The hormonal weight gain of PCOS, menopause, and some types of birth control is caused by insulin resistance and androgen excess.
Here’s what you need to know.
Progesterone is usually calming but can produce a paradoxical anxiety response in some women. It’s called premenstrual dysphoric disorder (PMDD) or neurosteroid change sensitivity and affects about one in twenty women.
It happens because progesterone interacts with GABA receptors in the brain and normally has a calming effect. The same natural level of progesterone can have a stimulating effect in women with PMDD due to a problem with the GABA receptors.
The progestins in hormonal birth control are not progesterone.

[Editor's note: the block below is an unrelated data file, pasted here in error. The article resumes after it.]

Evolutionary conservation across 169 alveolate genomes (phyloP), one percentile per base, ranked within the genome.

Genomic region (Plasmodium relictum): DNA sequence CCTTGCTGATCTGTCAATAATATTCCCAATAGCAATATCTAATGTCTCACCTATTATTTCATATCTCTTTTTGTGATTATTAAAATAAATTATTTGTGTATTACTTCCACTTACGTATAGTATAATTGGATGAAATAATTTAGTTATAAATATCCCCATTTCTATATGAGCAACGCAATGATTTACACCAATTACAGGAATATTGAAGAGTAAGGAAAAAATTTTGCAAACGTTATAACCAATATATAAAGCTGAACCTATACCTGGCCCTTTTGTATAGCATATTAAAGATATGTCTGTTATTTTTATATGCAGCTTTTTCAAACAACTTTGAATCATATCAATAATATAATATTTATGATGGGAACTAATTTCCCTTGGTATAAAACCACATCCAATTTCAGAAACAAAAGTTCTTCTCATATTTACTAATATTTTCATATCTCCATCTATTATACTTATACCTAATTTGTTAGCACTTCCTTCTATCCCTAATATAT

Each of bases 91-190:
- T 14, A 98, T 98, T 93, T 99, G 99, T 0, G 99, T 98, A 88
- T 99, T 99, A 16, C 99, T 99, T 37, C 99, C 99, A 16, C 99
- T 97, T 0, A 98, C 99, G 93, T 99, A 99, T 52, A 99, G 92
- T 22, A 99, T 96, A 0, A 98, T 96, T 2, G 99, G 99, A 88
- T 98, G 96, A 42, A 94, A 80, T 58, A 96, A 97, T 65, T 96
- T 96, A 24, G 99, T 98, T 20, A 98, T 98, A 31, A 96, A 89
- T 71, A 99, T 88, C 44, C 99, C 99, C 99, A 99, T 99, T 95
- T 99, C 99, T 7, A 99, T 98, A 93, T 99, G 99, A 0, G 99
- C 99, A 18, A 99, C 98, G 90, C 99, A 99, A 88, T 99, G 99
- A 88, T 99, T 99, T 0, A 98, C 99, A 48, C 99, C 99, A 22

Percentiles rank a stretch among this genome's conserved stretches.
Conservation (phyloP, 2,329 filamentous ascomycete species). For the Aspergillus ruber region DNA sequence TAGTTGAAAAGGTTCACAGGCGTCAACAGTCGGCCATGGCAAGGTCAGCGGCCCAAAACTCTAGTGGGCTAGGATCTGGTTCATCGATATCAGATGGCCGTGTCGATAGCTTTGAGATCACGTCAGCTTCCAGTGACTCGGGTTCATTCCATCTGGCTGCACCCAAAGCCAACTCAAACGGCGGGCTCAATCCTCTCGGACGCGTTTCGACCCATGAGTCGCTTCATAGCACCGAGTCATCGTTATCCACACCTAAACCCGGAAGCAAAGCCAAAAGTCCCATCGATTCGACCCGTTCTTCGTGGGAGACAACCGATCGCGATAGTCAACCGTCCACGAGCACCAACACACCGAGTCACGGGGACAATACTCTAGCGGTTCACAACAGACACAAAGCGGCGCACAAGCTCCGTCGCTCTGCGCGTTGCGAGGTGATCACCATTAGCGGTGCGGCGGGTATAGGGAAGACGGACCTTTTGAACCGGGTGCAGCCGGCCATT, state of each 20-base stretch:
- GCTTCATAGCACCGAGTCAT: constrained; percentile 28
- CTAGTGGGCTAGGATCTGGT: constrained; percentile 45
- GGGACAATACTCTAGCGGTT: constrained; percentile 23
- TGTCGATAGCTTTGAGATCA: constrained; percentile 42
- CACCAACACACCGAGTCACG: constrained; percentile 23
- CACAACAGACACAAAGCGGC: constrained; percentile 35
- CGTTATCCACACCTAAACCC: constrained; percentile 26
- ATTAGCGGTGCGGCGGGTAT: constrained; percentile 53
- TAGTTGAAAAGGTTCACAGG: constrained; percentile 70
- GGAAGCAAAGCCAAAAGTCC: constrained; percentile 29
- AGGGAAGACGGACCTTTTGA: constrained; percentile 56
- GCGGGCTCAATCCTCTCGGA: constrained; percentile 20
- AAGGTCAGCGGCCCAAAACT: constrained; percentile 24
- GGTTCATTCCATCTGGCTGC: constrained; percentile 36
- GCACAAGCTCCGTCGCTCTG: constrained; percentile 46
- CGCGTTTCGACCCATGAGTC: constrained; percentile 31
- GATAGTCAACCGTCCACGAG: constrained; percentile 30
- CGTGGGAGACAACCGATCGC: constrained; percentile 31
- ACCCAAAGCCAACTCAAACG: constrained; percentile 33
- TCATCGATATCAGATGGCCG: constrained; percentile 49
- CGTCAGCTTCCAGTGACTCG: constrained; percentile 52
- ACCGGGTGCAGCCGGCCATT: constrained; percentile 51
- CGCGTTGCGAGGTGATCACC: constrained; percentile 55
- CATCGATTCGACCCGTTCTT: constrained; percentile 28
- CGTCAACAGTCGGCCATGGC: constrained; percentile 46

Yet, so many journalists and even doctors use the word progesterone when they really mean a progestin drug such as drospirenone, levonorgestrel, or medroxyprogesterone. They are not the same thing.
Progesterone is beneficial because it lightens periods. It also reduces inflammation, regulates immune function, and supports healthy thyroid, brain, bones, and breasts.
Do you make enough progesterone? Are you sure? The only way to make progesterone is with ovulation and a healthy luteal phase.
Soy contains phytoestrogens or “plant-estrogens,” which sounds bad but by out-competing estradiol, phytoestrogens can have a beneficial anti-estrogen effect in women of reproductive age.
In your forties, you may find you don’t cope as well with stress. It happens because losing progesterone during perimenopause can destabilize the HPA (adrenal) axis or stress response system.
This recalibration of the nervous system is why perimenopause is associated with an increased risk of anxiety, depression, and insomnia.